Coconut whipped cream with toasted coconut flakes

Little Loaf – topped with whipped coconut cream & toasted coconut flakes

I took this original recipe and divided it into individual loaf pans to give to friends.  Makes three.  Instead of the usual cream cheese or traditional whipped cream topping I whipped coconut milk (without guar gum in the ingredients) with a little maple syrup & vanilla extract.  It’s a much healthier alternative but the secret is to make sure the coconut milk is very well chilled.  Leave the can in the fridge for at least one hour.  It can also be helpful to put your mixing bowl and beaters (or blade) in as well, so everything is very cold.  As far as the cake goes, you can always substitute some of the pineapple for grated zucchini (as I did for a few of them), omit the walnuts entirely and/or add raisins.  I made my own apple sauce.

Carrots – Carrots are one of the best sources of beta carotene, which balances the immune system and reduces the risk of many cancers. They also guard against cardiovascular disease, reduce inflammation, slow the aging process, and are great for digestion disorders. They also contain fiber, calcium, iron, and many other vitamins and minerals.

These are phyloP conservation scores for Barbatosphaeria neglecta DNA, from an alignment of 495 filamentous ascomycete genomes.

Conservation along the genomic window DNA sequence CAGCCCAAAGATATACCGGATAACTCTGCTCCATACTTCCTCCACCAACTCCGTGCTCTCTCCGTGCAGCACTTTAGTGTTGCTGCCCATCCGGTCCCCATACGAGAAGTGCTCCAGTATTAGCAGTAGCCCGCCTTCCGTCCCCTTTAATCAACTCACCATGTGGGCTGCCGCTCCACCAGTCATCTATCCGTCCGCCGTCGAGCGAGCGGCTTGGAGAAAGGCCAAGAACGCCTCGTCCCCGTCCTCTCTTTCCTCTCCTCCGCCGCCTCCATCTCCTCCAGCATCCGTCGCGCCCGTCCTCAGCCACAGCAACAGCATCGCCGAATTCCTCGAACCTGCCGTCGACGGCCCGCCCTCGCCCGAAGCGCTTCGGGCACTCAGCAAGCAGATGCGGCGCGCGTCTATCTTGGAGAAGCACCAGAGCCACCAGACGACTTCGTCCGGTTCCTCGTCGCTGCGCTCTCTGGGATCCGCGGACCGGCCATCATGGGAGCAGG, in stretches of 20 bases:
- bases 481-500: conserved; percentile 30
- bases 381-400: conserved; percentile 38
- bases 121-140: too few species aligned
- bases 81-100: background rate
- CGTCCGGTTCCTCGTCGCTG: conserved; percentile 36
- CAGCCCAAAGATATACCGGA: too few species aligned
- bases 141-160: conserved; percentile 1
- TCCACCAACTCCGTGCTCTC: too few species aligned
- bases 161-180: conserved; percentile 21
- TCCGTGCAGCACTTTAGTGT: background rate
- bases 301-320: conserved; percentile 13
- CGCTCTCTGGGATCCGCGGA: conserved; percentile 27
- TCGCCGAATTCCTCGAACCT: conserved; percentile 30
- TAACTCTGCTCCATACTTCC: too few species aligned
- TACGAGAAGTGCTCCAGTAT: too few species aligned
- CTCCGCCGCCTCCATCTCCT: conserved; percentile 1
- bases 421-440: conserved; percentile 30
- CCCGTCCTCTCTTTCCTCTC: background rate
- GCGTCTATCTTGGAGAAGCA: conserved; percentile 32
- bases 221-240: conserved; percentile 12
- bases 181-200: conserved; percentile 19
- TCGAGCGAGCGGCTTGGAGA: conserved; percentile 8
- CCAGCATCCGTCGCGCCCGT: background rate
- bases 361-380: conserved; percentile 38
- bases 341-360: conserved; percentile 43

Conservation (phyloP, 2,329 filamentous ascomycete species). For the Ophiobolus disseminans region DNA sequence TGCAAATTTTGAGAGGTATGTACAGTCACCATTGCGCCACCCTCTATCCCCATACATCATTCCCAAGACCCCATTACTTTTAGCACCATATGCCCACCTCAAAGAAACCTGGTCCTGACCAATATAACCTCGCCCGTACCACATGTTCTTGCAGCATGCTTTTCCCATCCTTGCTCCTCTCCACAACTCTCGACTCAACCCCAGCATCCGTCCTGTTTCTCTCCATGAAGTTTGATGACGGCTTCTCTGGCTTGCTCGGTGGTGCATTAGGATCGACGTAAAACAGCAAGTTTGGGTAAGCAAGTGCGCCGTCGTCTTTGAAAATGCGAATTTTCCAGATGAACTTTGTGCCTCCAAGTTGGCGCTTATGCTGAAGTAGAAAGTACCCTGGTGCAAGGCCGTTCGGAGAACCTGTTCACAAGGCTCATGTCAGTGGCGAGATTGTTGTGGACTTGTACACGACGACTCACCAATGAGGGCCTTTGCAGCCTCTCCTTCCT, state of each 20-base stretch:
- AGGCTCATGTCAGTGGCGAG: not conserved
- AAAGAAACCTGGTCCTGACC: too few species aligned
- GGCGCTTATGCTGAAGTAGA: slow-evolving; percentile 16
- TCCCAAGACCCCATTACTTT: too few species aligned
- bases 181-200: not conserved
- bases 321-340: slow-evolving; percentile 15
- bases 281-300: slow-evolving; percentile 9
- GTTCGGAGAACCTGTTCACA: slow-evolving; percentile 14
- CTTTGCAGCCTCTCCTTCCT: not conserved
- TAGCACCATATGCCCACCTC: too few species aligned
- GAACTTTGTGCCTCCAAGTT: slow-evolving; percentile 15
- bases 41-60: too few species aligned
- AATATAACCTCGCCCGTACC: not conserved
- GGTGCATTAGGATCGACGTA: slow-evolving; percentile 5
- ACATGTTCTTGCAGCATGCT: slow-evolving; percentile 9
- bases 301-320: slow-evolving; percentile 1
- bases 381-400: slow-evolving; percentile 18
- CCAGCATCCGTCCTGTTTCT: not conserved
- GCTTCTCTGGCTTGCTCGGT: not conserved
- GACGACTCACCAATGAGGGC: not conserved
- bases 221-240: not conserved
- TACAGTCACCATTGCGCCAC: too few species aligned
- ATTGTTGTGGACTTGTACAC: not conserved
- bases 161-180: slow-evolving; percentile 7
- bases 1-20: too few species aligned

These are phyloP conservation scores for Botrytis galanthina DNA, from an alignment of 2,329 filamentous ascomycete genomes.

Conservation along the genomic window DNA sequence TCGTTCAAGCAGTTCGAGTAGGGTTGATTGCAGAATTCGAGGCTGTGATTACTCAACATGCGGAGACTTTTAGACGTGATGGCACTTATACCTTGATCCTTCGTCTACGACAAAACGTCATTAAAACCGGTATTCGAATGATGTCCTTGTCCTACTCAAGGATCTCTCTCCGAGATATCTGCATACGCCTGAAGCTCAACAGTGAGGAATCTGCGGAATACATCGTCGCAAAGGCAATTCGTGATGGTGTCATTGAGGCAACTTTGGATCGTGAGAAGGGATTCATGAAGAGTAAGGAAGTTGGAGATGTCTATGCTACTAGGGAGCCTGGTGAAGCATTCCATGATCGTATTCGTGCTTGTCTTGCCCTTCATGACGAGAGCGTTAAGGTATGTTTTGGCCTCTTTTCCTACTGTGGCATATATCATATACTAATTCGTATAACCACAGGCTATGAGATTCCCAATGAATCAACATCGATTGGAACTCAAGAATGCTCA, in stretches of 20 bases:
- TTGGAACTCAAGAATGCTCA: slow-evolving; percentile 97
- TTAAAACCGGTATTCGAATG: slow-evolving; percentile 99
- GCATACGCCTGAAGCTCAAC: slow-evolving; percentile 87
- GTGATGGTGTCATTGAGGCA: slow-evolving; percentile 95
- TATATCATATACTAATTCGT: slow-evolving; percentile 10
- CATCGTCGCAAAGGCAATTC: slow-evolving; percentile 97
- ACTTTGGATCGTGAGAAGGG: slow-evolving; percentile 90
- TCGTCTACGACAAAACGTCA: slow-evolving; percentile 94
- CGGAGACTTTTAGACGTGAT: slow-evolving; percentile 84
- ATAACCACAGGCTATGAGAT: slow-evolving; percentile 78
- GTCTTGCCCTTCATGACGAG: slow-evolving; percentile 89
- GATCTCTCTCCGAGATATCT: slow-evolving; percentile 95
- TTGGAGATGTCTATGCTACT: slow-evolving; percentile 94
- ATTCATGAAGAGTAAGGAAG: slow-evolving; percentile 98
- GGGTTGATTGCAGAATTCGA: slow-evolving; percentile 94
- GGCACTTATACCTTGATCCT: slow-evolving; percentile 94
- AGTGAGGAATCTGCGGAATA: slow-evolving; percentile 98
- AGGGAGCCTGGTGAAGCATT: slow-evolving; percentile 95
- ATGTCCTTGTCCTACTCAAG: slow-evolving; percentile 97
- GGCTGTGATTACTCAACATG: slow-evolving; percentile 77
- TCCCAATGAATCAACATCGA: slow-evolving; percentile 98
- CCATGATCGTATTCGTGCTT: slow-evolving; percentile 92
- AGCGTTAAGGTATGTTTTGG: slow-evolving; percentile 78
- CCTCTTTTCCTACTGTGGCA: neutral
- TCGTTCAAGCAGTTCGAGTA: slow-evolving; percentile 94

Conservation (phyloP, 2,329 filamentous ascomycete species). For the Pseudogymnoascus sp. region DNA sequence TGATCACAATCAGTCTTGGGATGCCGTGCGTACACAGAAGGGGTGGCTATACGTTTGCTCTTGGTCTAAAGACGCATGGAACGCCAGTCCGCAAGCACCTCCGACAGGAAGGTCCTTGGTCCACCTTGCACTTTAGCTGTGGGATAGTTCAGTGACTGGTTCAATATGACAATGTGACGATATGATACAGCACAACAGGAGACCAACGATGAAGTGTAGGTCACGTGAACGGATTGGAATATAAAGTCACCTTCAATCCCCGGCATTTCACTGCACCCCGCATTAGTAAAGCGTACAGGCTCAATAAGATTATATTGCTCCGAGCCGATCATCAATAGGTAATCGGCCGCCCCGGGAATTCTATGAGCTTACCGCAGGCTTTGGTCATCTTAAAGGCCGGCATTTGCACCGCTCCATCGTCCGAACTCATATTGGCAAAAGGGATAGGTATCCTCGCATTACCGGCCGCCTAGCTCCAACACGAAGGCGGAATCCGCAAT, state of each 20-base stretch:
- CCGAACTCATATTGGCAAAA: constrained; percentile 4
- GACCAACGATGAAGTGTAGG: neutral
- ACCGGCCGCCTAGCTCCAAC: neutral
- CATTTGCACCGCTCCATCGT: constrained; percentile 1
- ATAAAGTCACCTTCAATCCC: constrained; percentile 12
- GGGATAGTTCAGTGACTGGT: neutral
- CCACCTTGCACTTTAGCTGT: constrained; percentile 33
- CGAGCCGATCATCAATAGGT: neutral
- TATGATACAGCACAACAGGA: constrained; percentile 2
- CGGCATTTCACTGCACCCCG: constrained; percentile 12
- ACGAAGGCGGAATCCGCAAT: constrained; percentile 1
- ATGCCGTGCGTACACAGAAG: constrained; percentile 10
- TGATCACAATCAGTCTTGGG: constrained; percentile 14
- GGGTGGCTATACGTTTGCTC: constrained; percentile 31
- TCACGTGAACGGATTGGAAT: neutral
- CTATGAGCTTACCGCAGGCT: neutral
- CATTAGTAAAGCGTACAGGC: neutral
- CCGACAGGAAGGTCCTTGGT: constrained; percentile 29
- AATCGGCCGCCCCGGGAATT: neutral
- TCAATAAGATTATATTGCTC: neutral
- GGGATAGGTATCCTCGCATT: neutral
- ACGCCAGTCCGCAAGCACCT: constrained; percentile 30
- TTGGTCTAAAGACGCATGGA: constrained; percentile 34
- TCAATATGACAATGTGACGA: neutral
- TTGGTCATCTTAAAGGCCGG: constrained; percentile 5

Cinnamon – This spice has antiseptic properties, is a digestive aid, has anticancer properties, and is beneficial for the heart, lungs, and kidneys. It also helps lower blood pressure and makes insulin more efficient thus controlling blood sugar spikes.

Walnuts – These nuts contain beneficial polyunsaturated fatty acids that are great for the brain and lowering cholesterol. They are also high in protein, fiber, minerals, and vitamins.

Pineapple – Pineapple is an excellent source of vitamin C and manganese. It is also rich in the enzyme bromelain, which aids in digestion, is an anti-inflammatory, and an anti-cancer agent. It can greatly reduce the swelling of carpal tunnel syndrome, arthritis, and gout.20161116_101505


Wet Ingredients

1/2 cup apple sauce
1/2 cup honey
1/3 cup olive or coconut oil (I used organic virgin coconut oil)
2 eggs (or 2 Tbs ground flax seeds soaked in 6 Tbs water)